Employment Law Update - protection under whistleblowing legislation

Published: 19/08/2016

The Employment Appeal Tribunal (EAT) has clarified the meaning of ‘worker’ under the whistleblowing provisions of the Employment Rights Act 1996, confirming that an agency nurse working for a NHS Trust was protected.

McTigue v University Hospital Bristol NHS Foundation Trust, EAT

Facts

Ms M, a nurse, was employed by an agency (on their standard agency terms) and was assigned to work at a centre operated by the respondent, a NHS Trust. She was also subject to certain terms issued by the Trust, relating to their working practices. Following her removal from the assignment, Ms M brought detriment claims based on protected disclosures that she had made to the Trust.

An employment tribunal found that it had no jurisdiction to hear the claim because Ms M was not a ‘worker’ within the extended definition under the whistleblowing legislation. This was decided on the grounds that her terms of employment were principally determined by the agency, not the Trust (against which the claim was pursued).

EAT decision

The EAT upheld Ms M’s appeal, finding that the tribunal had misinterpreted the extended definition of ‘worker’ in the whistleblowing provisions. This definition had been included in the legislation with the primary intention of protecting agency workers in the healthcare sector. It was irrelevant whether the agency or the end-user (the Trust) determined the terms of her engagement, or whether they both did. The key requirement of the definition was that the worker themselves did not determine the terms of their own engagement.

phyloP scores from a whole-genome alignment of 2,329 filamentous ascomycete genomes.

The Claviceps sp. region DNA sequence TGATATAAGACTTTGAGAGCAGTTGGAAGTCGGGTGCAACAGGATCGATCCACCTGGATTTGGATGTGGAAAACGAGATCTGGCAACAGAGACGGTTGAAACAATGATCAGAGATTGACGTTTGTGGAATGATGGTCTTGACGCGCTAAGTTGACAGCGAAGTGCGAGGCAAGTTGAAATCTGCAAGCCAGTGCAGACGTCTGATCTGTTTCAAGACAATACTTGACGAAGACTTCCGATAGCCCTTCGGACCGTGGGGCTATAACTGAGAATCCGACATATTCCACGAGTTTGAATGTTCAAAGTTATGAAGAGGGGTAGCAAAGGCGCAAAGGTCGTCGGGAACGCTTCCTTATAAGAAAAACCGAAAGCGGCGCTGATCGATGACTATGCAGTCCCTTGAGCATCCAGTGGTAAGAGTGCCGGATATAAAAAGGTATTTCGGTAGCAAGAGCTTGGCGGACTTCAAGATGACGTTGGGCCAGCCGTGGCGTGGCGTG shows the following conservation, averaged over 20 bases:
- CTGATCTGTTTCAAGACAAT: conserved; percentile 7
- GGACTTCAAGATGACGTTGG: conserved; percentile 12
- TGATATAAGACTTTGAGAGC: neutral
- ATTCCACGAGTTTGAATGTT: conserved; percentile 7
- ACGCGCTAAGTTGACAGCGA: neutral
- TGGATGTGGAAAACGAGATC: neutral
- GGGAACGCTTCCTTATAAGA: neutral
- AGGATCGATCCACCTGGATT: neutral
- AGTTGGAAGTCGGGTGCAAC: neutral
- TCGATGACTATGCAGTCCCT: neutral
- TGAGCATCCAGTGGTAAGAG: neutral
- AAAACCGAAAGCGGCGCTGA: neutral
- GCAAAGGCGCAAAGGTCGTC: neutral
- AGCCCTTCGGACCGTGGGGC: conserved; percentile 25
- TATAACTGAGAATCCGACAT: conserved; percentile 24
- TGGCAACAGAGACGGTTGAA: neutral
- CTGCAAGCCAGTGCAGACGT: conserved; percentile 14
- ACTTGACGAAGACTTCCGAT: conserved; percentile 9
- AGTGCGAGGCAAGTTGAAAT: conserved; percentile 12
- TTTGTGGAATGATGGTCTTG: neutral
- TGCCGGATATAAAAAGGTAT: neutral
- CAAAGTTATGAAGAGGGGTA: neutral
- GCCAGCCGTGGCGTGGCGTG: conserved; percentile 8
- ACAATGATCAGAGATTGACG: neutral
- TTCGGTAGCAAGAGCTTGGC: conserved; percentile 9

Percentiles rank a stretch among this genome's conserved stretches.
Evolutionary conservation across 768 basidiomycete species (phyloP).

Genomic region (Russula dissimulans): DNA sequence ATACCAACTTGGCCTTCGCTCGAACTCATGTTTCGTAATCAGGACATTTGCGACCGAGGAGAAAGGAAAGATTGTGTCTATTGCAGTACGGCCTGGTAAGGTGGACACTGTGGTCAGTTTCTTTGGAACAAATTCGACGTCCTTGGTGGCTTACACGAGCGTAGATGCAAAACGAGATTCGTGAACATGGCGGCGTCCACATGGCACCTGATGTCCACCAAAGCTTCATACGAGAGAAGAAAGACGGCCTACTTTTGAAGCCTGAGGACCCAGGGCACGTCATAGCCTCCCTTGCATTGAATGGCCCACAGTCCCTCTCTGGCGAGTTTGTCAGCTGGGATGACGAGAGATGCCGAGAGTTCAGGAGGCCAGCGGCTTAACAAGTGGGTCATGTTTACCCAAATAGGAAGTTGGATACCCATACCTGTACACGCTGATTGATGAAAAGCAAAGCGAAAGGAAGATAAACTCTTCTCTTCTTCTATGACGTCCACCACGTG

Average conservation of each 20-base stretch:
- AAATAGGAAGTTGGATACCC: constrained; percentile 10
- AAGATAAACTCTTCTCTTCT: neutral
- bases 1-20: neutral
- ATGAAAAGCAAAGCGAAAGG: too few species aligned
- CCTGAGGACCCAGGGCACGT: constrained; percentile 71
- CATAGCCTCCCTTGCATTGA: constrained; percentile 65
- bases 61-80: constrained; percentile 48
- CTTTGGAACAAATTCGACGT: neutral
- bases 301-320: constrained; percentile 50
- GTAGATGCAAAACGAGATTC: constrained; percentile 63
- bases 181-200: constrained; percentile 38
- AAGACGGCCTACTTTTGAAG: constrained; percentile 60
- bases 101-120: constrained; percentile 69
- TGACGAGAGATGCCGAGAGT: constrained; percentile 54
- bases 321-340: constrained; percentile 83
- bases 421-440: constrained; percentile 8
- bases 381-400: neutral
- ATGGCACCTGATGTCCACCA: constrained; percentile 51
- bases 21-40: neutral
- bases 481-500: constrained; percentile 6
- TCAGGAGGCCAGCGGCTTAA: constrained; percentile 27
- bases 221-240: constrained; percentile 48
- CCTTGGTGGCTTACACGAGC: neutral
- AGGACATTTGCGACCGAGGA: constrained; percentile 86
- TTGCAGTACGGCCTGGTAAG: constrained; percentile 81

The case was remitted to be re-heard by a new tribunal.

Consequences

This case confirms that where the terms of an individual’s assignment originate from multiple sources, it is not necessary to determine which terms derive from which party for the purpose of deciding whether they are protected under the whistleblowing provisions. Whilst it might be important in determining against whom an individual can bring a claim, the EAT confirmed that an individual could have two ‘employers’ for this purpose.

The case highlights the breadth of the protection afforded under the whistleblowing
legislation.

The content of this article is for general information only. For further information regarding whistleblowing legislation, please contact a member of Birketts' employment team. Law covered as at August 2016.

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